Reveling in Moss

It was a ‘misty-moisty morning,’ a perfect day to stroll down into the woods and look for turtles.

But as it turned out, I didn’t spot a single one in the wet woods that morning.

The mosses, however, more than made up for any absence of reptiles.  After the night’s rain, the brilliant green of the mosses was startling.  “Look at me!” the plump green mounds almost shouted.   Shaped into necklaces around the base of tree trunks and forming fat green lines above  long-decomposed logs, these luscious green patches were as bright emerald as any mosses I’d ever seen.

Emerald.  I pondered the word.  Used to describe the most brilliant of greens, emerald is also a gemstone.  But no stone, even an emerald, I thought, could match the green of verdant mosses after a rain, when they are bursting with water and clorophyl.  Instead of using  a stone’s name to describe the greenest green, maybe ‘mossy’ would be a more apt term.  But then, I guess ‘mossy’ connotes a texture more than a color.  Oh well.

While all the mosses I looked at that damp morning were a mossy–or brilliant–green,  many patches contained two or three different kinds of moss, all blended seamlessly together.

Once back at the house, I decided to pick up a lovely little book about mosses, Gathering Moss:  A Natural and Cultural History of Mosses, by Robin Wall Kimmerer.  As I browsed through its pages and reread passages I had underlined several years ago, I appreciated once again how beautifully the author’s scientific knowledge combines with her sense of wonder at the amazing little plants.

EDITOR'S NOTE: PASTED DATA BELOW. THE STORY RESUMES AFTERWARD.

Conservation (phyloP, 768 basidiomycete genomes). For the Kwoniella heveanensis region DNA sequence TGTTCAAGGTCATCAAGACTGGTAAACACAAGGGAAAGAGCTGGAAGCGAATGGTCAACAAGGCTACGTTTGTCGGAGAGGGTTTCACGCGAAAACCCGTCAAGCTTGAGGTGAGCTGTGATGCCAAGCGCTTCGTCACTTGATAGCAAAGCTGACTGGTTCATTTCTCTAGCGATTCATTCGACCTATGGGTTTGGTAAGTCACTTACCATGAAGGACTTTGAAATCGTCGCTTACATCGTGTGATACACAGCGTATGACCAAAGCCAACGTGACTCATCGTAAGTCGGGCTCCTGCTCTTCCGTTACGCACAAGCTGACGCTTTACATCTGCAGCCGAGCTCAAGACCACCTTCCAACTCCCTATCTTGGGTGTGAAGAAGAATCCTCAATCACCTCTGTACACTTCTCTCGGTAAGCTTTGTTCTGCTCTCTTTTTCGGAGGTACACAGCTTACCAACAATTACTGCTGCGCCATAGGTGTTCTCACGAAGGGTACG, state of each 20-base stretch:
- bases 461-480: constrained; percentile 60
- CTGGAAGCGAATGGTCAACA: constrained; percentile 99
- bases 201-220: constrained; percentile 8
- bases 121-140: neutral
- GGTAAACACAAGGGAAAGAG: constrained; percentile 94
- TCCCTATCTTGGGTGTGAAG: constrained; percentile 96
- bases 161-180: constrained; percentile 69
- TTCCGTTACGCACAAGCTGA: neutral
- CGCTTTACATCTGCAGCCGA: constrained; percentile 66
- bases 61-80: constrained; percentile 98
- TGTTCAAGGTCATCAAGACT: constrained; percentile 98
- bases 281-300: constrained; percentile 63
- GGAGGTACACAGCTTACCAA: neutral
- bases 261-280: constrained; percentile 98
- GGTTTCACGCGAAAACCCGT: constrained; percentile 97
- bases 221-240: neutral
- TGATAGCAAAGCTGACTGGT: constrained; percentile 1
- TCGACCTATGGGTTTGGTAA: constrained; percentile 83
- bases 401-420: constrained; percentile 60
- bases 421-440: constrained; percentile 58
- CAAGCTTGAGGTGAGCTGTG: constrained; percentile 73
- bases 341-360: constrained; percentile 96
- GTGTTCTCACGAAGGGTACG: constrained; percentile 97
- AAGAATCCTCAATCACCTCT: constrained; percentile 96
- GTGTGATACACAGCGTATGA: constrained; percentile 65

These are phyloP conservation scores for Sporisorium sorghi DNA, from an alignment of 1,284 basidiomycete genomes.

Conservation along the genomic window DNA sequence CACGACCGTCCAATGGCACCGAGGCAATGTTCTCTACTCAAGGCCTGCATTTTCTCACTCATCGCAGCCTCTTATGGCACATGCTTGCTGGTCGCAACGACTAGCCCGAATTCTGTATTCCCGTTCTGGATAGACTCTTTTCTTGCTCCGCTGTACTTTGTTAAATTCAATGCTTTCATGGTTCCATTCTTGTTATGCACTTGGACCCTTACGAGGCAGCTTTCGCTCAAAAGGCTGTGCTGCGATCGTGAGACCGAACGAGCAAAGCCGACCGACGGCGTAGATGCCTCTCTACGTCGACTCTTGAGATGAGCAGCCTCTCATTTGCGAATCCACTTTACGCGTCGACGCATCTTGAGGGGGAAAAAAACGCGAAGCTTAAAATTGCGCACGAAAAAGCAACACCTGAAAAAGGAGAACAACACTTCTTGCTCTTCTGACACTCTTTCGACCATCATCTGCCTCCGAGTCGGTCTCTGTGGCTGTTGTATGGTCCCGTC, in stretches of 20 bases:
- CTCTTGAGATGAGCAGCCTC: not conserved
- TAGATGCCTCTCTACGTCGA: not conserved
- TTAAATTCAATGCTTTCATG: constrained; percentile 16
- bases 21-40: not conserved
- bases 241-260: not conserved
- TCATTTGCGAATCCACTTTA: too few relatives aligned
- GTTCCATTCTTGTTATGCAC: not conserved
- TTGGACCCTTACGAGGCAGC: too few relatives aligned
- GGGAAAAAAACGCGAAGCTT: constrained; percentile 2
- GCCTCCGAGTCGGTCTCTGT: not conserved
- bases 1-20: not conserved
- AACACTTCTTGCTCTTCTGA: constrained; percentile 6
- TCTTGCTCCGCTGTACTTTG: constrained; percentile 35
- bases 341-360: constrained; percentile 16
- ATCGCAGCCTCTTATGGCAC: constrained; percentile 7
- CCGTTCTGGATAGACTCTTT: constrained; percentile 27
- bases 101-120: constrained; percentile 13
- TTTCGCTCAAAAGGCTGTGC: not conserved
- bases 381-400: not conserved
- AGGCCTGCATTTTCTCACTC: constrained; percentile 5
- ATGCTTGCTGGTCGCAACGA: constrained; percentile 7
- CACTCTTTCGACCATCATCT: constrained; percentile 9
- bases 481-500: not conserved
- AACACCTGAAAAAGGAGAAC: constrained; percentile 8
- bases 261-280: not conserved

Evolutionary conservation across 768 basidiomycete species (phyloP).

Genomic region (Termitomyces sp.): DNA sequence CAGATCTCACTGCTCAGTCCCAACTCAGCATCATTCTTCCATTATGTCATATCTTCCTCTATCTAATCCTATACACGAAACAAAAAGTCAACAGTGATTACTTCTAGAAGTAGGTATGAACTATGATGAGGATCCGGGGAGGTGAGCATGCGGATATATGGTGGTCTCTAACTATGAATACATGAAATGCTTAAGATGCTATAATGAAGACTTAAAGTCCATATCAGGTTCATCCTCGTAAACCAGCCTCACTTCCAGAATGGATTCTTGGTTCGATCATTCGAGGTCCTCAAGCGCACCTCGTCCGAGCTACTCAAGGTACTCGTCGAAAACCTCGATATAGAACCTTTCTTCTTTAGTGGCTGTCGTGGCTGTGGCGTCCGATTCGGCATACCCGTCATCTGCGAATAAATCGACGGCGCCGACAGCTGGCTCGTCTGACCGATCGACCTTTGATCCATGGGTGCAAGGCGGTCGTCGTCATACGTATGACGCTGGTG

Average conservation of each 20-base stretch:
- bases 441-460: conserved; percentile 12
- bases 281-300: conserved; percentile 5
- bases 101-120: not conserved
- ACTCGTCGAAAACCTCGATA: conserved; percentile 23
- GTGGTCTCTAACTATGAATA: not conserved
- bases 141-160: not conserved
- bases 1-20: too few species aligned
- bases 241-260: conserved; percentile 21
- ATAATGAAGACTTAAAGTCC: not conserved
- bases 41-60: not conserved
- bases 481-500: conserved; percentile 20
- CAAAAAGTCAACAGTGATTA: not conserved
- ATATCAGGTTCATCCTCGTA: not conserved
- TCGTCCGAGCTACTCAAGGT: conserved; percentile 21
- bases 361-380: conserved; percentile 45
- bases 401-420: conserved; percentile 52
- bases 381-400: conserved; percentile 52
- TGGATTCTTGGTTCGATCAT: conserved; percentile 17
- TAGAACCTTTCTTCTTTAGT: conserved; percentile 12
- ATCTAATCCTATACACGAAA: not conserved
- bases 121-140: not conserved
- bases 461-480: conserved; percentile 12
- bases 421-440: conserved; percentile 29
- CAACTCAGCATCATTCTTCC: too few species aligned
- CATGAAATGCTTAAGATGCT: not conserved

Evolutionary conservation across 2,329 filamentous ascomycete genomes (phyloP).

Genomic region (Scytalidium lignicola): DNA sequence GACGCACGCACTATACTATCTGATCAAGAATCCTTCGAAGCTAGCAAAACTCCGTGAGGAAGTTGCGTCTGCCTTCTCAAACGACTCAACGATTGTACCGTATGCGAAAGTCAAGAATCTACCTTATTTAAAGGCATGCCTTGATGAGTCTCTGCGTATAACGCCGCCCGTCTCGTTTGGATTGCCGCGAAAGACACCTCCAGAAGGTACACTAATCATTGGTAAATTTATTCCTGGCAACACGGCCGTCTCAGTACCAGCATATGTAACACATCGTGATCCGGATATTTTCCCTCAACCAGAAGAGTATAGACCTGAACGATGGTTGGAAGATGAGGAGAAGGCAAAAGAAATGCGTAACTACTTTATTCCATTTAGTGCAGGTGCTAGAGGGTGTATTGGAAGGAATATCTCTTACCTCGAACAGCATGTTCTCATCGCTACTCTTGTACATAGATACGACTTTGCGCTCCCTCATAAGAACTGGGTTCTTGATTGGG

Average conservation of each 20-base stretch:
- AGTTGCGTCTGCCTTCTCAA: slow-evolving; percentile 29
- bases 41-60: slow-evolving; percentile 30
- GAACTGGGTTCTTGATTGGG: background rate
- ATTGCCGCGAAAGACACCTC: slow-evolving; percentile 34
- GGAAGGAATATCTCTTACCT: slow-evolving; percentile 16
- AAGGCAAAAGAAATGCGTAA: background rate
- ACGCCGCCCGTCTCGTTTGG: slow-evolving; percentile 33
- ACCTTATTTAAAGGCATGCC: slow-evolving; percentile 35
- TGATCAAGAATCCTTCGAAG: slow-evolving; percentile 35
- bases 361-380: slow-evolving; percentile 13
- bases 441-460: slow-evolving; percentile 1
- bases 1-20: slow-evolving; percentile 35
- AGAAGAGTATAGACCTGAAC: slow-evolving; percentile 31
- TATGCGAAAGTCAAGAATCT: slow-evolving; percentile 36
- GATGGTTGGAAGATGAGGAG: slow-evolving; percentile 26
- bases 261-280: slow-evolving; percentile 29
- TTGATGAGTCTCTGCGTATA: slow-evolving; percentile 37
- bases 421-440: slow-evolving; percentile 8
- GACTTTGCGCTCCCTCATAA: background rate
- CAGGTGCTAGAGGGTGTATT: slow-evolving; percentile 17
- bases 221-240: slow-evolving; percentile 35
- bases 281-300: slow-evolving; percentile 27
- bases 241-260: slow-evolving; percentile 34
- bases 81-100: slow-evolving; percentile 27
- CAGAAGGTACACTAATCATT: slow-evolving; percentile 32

I am reminded that mosses are the most primitive of land plants.  They lack flowers, fruits, roots, and seeds.  Each of the more than 22,000 moss species in the world “is a variation on a theme, a unique creation designed for success in tiny niches in virtually every ecosystem.”    The first plants to live on land, mosses have been around for 350 million years.

I especially love this passage from Kimmerer’s book:

“Like a jealous lover, the moss has ways to heighten the attachments of water to itself and invites it to linger, just a little longer.  Every element of a moss is designed for its affinity for water.  From the shape of the moss clump to the spacing of leaves along a branch, down to the microscopic surface of the smallest leaf; all have been shaped by the evolutionary imperative to hold water.  Moss plants almost never occur singly, but in colonies packed as dense as an August cornfield.  The nearness of others with shoots and leaves intertwined creates a porous network of leaf and space which holds water like a sponge.  The more tightly packed the shoots, the greater the water-holding capacity.  A dense turf of a drought-tolerant moss may exceed 300 stems per square inch.  Separated from the rest of a clump, an individual moss shoot dries immediately.”–April Moore

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3 Responses to “Reveling in Moss”

  1. Diane Artz Furlong Says:

    It doesn’t surprise me that mossinesses would delight you as much as they delight me. The woods above Cedar Creek abound with colonies like yours. They are like fantastical little worlds. I love running my hand over them, feeling their sponginess. I have been harvesting small colonies I find around the yard and putting them in my shade garden. I make sure the earth is wet where I place them then I press them firmly into the mud. I keep them watered regularly too. I hope they form a dense mat.

  2. Tanya Says:

    Thanks for reminding me to be grateful to those beautiful little water huggers.

  3. Judy Says:

    April, your writing delights this desert-dweller. I love your image of necklaces encircling the trees. I always think of mosses as fairy carpets, and yes, they do not like being uprooted and relocated, and they usually dry out. I guess the moss magic lies in their moist, deep, density.

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